Mr. Speaker, I am pleased to participate in today's debate. I must indicate that it is actually a rather sad commentary that we need to have this debate.
The debate obviously is centring on supporting and investing in the province of Ontario, the economic engine of Canada, on the need to have good federal-provincial-territorial cooperation, and on the fact that almost a year ago, on March 19, the finance minister said that we really needed to end this unproductive bickering between the provinces and the federal government. Certainly at that time I would have agreed with him.
I am rather disappointed that over the last seven weeks we seem to have gotten into very unproductive verbal warfare with the province of Ontario. It clearly is not helpful for the province. It is not helpful for the country. It certainly sends out the wrong message when it comes to investing in this country, particularly in Ontario, which has been hard hit in a number of sectors. I will certainly go over that.
Clearly if we are going to respect not only jurisdictions but the fact that we need to work together, particularly when we are seeing bumps in the road with regard to the economy, this kind of strategy, if we can call it that, certainly does not augur well in terms of dealing with plants that are shut down and with workers who are now thrown out and need retraining. To invest in this province is critical. The messaging we have heard from the federal government has not been at all helpful.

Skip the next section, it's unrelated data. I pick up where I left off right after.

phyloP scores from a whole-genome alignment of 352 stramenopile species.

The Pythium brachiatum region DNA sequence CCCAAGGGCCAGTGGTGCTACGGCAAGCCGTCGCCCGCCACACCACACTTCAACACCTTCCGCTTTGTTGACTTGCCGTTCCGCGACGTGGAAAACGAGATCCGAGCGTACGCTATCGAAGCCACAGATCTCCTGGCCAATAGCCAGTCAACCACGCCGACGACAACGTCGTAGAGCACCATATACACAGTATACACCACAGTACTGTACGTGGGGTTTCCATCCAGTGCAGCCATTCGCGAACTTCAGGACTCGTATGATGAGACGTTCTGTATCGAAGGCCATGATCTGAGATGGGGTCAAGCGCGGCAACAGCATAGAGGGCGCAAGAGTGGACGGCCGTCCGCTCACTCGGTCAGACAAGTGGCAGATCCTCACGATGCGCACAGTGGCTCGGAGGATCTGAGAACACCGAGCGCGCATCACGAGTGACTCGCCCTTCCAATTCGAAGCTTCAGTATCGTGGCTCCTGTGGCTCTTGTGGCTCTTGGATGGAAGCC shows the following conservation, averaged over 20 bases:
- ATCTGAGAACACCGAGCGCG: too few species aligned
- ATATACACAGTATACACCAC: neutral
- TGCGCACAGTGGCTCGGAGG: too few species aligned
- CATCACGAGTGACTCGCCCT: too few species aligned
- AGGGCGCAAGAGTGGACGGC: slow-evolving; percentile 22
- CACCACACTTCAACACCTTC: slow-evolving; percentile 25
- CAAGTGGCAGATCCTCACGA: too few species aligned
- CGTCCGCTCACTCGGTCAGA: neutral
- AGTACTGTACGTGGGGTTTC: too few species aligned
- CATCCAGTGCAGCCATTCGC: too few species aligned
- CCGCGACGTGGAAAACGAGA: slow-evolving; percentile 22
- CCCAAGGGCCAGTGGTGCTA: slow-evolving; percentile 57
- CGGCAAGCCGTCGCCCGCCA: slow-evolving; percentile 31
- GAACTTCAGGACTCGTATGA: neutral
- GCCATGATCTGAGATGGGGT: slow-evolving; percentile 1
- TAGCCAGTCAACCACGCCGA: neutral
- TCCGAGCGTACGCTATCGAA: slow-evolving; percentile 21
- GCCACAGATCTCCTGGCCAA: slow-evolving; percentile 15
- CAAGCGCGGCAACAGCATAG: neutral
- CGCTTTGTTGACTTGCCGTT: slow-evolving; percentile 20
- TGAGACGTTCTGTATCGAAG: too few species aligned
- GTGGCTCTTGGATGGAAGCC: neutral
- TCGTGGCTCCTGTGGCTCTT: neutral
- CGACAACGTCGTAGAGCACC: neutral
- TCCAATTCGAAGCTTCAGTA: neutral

For example, before we even get into the economy, I note that the government produced Bill C-22 on the issue of representation for a future Parliament. Again, based on the numbers and the increase in population, one would have assumed that Ontario would receive 20 additional seats. Under the legislation, we in Ontario receive 10 seats. We of course support more seats for British Columbia and Alberta, but not at the expense of the province of Ontario.
Where were the Ontario members on that side of the House when this issue came up? They were silent. That silence has been deafening. It is this side of the House and the Liberal Party that have stood up, along with the premier of Ontario, to say that this cannot go forward, that this is obviously not in the interests of the people of Ontario. Again, the members on that side, particularly the members from Ontario, have been very quiet when it comes to this particular piece of legislation. That is not in the interests of Ontario. That is not in the interests of the country at all.
The question becomes why. There seems to be a pattern developing here. Again, when we look at the issue of the economy, we look at the area of infrastructure. We know that the Federation of Canadian Municipalities released a report late last year which said that there was a $123 billion infrastructure deficit in Canada and that this infrastructure deficit needed to be addressed.
We know that the Conservative Party has always been silent on infrastructure. It certainly was when former prime minister Mulroney was in power. In 1983 when the FCM proposed the original infrastructure program, it lay dormant under that government. It was not until the government of Jean Chrétien came in that we in fact embraced a national infrastructure program whereby all three orders of government were able to contribute.
Unfortunately, however, infrastructure is not simply about roads, bridges and sewer plants. It deals with issues of productivity and issues of innovation. In order to make our cities and our communities more competitive, we need to address the infrastructure deficit. Unfortunately, the finance minister said that the government was “not in the pothole business”. In fact, as a former president of the FCM, I had not heard that language in over 10 years. I thought it was Back to the Future.